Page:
BANGOR, Maine — Bangor’s bus hub will remain largely unchanged after city officials decided against options contained in a study that were either too expensive or too uncertain to pursue in the immediate future.
The Government Operations Committee decided during a meeting Wednesday night that the city shouldn’t make any major alterations to the Pickering Square bus hub but should keep an eye to the future and not rule out changes, including a potential relocation of the hub.
In April, Tom Crikelair of Bar Harbor-based Tom Crikelair Associates presented the findings of his 100-page study that explored options for the future of the hub to the Government Operations Committee. He suggested the Community Connector’s bus transfer station should stay downtown in Pickering Square, but it could benefit from a move a few hundred feet away from the parking garage entrance.
The bus hub study was launched in response to several concerns, primary among them that the city’s bus service has grown in ridership and outgrown certain areas, including the Pickering Square parking garage. Downtown residents also expressed concerns about emissions and noise pollution generated by the buses, as well as congestion in front of the parking garage.
The study listed other potential options, including a relocation to the Airport Mall or Maine Avenue, but those suggestions met resistance from residents who wanted easy access to bus routes from downtown. Relocation projects also carry significant price tags and, at this point, don’t have any available funding mechanism.
Crikelair’s recommendation was to move the bus hub to Water Street, cutting into a portion of Pickering Square and creating a bus lane to allow buses to pull off the street to pick up passengers.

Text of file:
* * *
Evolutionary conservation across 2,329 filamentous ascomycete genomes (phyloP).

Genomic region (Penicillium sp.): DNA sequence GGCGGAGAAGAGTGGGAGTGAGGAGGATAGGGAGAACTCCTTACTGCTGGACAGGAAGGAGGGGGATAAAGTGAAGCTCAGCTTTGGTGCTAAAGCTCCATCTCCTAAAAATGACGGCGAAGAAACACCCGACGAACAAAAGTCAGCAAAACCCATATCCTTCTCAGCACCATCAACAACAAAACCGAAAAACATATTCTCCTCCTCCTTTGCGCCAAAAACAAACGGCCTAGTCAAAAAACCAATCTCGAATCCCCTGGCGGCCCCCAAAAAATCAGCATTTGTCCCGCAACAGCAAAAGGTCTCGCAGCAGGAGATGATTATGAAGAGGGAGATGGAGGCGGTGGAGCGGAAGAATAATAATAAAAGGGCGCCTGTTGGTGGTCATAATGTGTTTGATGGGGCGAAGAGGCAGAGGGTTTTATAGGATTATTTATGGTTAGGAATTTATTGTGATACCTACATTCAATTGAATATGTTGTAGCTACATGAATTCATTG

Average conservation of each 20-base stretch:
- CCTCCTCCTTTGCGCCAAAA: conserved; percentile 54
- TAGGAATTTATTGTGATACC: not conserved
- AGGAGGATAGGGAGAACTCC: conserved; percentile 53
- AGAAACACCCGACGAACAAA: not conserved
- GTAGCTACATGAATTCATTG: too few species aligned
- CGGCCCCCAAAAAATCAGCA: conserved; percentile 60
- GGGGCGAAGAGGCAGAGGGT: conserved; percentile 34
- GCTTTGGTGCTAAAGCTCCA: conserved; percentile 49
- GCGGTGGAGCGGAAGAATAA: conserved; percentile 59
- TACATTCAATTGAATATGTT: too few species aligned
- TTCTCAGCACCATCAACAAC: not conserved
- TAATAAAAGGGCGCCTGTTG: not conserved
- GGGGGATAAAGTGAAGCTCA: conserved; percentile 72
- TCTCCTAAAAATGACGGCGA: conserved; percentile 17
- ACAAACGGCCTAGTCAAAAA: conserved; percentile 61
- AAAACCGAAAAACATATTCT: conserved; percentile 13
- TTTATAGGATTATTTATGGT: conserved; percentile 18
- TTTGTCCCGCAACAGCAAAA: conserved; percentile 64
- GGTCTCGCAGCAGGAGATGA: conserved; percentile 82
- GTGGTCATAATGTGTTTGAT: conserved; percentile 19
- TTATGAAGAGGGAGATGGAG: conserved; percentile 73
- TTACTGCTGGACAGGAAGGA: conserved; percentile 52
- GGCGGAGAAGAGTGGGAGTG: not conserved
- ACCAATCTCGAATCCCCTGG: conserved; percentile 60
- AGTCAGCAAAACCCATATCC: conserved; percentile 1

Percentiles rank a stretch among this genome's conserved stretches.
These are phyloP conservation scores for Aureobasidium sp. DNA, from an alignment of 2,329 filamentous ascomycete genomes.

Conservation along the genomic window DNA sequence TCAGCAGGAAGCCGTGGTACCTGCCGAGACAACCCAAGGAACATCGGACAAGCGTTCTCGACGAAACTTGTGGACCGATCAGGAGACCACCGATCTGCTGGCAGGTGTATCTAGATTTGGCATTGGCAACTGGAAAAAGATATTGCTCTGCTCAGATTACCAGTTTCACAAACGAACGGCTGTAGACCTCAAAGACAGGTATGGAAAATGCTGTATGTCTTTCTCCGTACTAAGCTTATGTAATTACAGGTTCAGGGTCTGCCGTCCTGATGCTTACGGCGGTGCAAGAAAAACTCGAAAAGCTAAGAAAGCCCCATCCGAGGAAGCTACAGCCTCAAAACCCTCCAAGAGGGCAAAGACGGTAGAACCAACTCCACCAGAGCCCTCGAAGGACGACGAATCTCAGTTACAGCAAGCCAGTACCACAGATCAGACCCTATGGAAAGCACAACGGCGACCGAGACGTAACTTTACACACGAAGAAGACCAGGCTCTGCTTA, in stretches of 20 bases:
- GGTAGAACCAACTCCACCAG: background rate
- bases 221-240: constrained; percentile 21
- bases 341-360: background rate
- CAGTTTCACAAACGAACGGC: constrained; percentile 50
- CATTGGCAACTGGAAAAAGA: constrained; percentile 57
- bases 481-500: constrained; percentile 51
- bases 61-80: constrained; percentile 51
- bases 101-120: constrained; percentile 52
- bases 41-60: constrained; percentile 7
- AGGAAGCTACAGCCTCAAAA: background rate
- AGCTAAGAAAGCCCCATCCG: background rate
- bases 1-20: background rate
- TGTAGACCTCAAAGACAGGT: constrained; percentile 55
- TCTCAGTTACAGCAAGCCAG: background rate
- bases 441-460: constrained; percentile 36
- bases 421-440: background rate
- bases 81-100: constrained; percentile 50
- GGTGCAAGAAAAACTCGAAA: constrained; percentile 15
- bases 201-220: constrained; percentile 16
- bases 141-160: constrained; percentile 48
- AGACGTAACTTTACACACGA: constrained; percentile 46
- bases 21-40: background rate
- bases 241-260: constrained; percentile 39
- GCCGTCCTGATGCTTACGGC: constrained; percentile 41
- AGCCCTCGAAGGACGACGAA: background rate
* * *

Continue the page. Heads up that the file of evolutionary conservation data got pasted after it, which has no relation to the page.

On Wednesday, the committee decided not to move forward with that option, in part because of its $240,000 price tag and in part because they weren’t convinced the project would resolve congestion and traffic issues in the area. There also was concern that it would interfere more with business at the neighboring Key Plaza.
“We could spend a ton of money and not improve the situation at all, that’s what this comes down to,” said Councilor Pat Blanchette.
The consensus of the committee was that doing nothing, which costs no money, was a better alternative than spending hundreds of thousands of dollars on a relocation effort that might bring about negative consequences for the bus system.
The council will continue to consider its long-term options, which might include a move to a new venue away from Pickering Square. If the hub were to move away from downtown, there likely would still be a secondary hub or at least multiple bus stops or connections in Bangor’s downtown.
Council Nelson Durgin said the study revealed no “silver bullet” for the bus system and “gave us very little in terms of ways to move forward that would be satisfactory.”
Community Connector’s budgeted expenses for Bangor routes is about $1.7 million, the city’s finance director has said. Its revenues are about $1.3 million raised through advertising, fares and federal and state grants. The city of Bangor covers the remaining gap of about $400,000.
During the next year, city staff will begin crafting a plan for a redesign of outdated Pickering Square, and talk of bus hub changes are likely to re-emerge. The Pickering Square work, however, likely won’t happen until 2016 because the city needs to draft a concept, put it to bid and iron out funding, city officials have said.
In the meantime, the committee asked bus system officials to look into ways routes might be adjusted to decrease the number of buses waiting at Pickering Square at one time, reducing congestion. They also were asked to look into the potential of using smaller buses for some routes.
Follow Nick McCrea on Twitter @nmccrea213.